"That's better. I might even make that an official miter, if women ever meant anything in the Vatican power structure."

Rules of questionable taste

Rule #80: Meth Blab
Let people buy all the Sudafed they want. If someone buys crates of the stuff, let that be probable cause and go after them. Otherwise, people should be able to buy a package or two without forcing them to surrender their personal info to a logbook. It's slow, tedious and pointless, and does nothing to curb the increasing crystal meth epidemic in this country (Ever heard of smurfing?). But the practice may curb sales to people who actually want to use it for its intended purpose.

Screw it; I'm being too specific here. I should actually broaden this rule to say, "Stop making the good suffer for the bad!!!" Of course, that's so succinct that I'd have nothing to write about for the rest of my life. And then I'd bored. And broke. And I'd have to start a recession-proof business to make ends meet. Anyone know of a cheap enterprise with a ravenous clientele and only a slight risk of death by explosion?

Rule #81: Golden Terra-chute
George W. Bush and Dick Cheney don't deserve retirement. They should have to work until they suffer strokes, just like the rest of us will have to do. Forget trying them for war crimes; take away their ill-gained fortunes and subject them to this job market! Let them see firsthand the effects of high payroll taxes, job insecurity, Medicare cuts and - however technically in Bush's case - the decimated VA system. Many U.S. citizens have struggled for decades, but the naked contempt for the poor and middle class under Bush-Cheney has brought with it a particular measure of detachment. Even if they learn nothing from the experience - and they probably wouldn't - then they'd at least see how the general public lives for the first time in their pampered, arrogant lives. And they'd finally have something to share with regular folk over that delusionally metaphorical beer.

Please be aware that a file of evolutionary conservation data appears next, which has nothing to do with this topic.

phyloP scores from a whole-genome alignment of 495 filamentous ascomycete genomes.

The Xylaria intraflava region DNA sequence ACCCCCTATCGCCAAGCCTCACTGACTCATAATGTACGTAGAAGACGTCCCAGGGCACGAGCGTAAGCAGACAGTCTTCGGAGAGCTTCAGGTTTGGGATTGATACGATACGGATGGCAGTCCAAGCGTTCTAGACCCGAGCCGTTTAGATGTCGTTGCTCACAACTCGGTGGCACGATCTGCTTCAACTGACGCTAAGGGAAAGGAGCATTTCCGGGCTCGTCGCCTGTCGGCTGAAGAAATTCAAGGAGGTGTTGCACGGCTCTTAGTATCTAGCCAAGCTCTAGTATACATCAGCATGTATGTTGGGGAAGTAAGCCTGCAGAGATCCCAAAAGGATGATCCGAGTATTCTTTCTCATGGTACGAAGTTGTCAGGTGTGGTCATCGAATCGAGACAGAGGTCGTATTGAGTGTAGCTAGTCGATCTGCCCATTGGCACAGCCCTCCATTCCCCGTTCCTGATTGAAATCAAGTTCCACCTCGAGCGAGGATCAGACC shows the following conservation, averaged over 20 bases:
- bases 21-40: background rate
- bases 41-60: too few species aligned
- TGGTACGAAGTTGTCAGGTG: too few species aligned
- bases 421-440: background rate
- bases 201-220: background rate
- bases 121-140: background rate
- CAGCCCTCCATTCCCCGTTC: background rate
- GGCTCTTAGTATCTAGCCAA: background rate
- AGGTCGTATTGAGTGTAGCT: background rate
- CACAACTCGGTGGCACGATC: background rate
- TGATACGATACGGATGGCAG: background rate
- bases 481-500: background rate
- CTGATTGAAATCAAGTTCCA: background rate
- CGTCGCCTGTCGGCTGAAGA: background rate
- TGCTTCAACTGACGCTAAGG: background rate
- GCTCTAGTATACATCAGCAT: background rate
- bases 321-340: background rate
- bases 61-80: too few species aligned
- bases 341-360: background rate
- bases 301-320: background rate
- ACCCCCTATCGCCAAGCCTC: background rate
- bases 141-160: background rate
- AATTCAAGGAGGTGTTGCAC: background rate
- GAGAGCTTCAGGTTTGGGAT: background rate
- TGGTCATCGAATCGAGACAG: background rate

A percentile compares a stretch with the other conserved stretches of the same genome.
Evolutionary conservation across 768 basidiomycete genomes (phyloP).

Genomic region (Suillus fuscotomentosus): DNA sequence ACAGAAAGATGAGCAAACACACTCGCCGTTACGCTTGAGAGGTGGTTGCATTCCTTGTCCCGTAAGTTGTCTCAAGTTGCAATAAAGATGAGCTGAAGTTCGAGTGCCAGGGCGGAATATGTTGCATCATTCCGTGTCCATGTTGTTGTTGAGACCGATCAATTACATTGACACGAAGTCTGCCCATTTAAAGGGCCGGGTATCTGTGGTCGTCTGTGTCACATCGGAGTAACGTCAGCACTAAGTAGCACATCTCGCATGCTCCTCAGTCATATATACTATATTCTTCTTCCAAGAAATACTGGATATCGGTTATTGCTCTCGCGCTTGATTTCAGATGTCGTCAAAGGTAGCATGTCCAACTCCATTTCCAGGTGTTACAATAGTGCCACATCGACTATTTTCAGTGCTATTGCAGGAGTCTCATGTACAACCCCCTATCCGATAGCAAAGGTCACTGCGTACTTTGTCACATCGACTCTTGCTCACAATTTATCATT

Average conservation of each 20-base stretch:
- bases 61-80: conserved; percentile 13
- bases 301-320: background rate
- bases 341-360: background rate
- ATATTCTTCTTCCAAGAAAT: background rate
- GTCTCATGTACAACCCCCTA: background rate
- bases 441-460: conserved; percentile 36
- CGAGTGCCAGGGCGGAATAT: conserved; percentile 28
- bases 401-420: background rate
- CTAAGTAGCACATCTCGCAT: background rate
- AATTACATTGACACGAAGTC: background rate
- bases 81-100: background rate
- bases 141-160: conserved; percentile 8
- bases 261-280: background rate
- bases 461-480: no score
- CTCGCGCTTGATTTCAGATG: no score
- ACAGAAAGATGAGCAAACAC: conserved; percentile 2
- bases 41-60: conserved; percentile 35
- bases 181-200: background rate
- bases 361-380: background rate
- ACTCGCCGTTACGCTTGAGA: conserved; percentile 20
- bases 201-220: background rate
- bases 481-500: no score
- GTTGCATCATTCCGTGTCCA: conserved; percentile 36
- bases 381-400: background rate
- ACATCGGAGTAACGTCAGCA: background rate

Just make sure the jobs don't require heavy lifting, open flames or reading. Safety first!

Rules archive

All the favorite subjects and bugaboos

Rule #76: Love It or Leave It
Since conservatives hate government so much, they have to get out of it. Ronald Reagan is famous for saying that "government is the problem," and Republicans have spent the past 28 years proving it with their policies. Why they continue to push so hard to lead an entity they so openly despise is anybody's guess, but now is the perfect time to reverse that. So, conservatives, you think the private sector is more efficient at solving the world's problems? Fine! Go and prove it! Resign your bloated bureaucratic seats and bootstrap yourself with a fledgling business. Show us the true virtue of the unfettered capitalistic spirit, and why conservative principles will save the day, one dollar at a time. Leave the government for the liberals to screw up.

That way, when your greed inevitably consumes you and your business needs a bailout, there will be plenty of money in the U.S. Treasury, and plenty of liberals to hate as they save you from yourself. Again.